The Ministry of Environment and Tourism has come to the rescue of feral horses of the Namib-Naukluft Park which are on the verge of extinction because of predation by hyenas.
The ministry's chief public relations officer, Romeo Muyunda, yesterday told The Namibian that they have prioritised the safety of these horses since they became aware of their predicament through the Namibia Wild Horses Foundation.
"We have committed ourselves to capturing and removing the hyenas since last year. We started the process in December, but our efforts were hampered by the fact that staff had to go for holidays. Now that the staff members are back in the field, they are working on capturing the hyenas so that they are removed from the Nauklauft park," he stated.
Nature conservation foundation Gondwana Collection's managing director, Manfred Goldbeck, yesterday told The Namibian the ministry had acknowledged the value of the Namib horses for tourism, and as a national heritage.
The foundation has appealed for several years to the environment ministry to manage the hyenas, or grant the foundation custodianship to move the horses to a safer home.
"The ministry released a statement in December 2018 that they would relocate the hyenas, and affirmed that it would ensure the horses' survival, which was a positive thing, but their attempts to bait the hyenas proved unsuccessful," Goldbeck explained. He said a month has since lapsed with no action taken, and the hyenas are again voraciously predating on the wild horses.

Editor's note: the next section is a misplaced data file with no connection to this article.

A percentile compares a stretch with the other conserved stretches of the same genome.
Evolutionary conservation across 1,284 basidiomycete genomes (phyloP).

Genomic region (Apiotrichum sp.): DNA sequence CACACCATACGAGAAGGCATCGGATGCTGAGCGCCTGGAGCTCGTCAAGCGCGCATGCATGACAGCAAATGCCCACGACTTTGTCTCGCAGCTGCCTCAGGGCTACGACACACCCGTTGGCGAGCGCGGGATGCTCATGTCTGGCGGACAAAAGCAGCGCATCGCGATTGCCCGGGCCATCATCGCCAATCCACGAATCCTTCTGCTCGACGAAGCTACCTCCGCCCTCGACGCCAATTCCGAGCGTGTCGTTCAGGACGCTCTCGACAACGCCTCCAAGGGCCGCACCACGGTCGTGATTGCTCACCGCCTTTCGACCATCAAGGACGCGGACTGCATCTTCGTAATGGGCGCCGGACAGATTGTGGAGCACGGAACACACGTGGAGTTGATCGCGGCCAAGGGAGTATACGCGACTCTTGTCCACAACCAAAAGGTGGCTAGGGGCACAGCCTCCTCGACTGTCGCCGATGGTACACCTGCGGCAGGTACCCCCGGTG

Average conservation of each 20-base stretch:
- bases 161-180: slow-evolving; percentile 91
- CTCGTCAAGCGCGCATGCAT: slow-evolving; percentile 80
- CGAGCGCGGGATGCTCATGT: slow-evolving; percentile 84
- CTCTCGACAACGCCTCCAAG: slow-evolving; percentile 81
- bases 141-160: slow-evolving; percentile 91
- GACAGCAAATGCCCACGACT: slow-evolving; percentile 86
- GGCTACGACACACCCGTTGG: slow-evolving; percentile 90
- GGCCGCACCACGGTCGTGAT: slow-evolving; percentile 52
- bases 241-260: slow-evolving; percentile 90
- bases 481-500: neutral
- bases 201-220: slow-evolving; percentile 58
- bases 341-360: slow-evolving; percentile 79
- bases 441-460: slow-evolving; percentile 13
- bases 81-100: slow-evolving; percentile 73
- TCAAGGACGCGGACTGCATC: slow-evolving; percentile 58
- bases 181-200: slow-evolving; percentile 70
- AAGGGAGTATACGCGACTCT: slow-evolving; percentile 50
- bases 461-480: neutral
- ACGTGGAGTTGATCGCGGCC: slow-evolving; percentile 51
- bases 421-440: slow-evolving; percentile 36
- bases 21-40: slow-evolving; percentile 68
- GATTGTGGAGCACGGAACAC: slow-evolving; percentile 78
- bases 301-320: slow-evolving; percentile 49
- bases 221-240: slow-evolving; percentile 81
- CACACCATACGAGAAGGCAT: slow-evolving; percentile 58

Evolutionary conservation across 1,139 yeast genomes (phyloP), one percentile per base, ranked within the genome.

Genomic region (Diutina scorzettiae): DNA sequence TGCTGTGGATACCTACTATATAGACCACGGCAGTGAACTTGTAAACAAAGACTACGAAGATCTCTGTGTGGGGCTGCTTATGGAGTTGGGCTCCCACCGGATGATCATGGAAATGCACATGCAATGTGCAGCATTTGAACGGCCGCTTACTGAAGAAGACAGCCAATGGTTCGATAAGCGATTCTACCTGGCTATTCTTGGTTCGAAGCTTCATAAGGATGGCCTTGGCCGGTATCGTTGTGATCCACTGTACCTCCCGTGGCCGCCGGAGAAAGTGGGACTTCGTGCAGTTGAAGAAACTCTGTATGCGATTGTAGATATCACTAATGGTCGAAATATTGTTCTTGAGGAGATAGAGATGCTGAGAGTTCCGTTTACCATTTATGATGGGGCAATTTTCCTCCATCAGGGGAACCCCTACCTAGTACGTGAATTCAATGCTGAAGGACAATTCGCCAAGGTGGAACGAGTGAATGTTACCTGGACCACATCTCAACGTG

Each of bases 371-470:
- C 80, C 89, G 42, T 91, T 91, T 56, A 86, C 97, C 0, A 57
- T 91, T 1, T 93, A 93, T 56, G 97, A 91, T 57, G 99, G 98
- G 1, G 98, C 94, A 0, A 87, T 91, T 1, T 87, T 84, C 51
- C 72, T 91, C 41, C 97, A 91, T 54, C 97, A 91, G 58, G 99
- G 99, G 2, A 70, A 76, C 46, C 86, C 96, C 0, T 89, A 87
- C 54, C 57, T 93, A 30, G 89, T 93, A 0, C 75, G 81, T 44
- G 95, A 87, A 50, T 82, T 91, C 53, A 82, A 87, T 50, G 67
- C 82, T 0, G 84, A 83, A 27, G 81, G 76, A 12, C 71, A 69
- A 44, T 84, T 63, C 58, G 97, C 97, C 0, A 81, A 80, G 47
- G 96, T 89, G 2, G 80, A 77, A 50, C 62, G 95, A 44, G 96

The Namibia Wild Horses' Foundation said in a statement released on Tuesday that the population of the horses in the park is on the brink of extinction, and the situation is dire.
Since 2012 when a pack of spotted hyenas moved into the area and began preying on them, the population has plummeted from 286 to a mere 79 horses.
In 2013 alone, the hyenas killed a hundred horses, 50 of them foals. The foundation also said new life once again graced the Namib Desert after the rains of May, as the condition of the horses improved, and the first foals were born.
"It was not long before the hyenas returned to Garub, and the brief glimmer of hope was soon extinguished.
"All the foals born in the last few months, except for one, have been killed. But a few of the Namib mares are expecting, which is our last hope," the statement reads.
"We are now in the final hour of the wild horses' existence on the planet. Without the chance for new life, the population is doomed. The last foal remains on the desert plains, and any day could be its last, ending the hope of a new generation," the foundation said.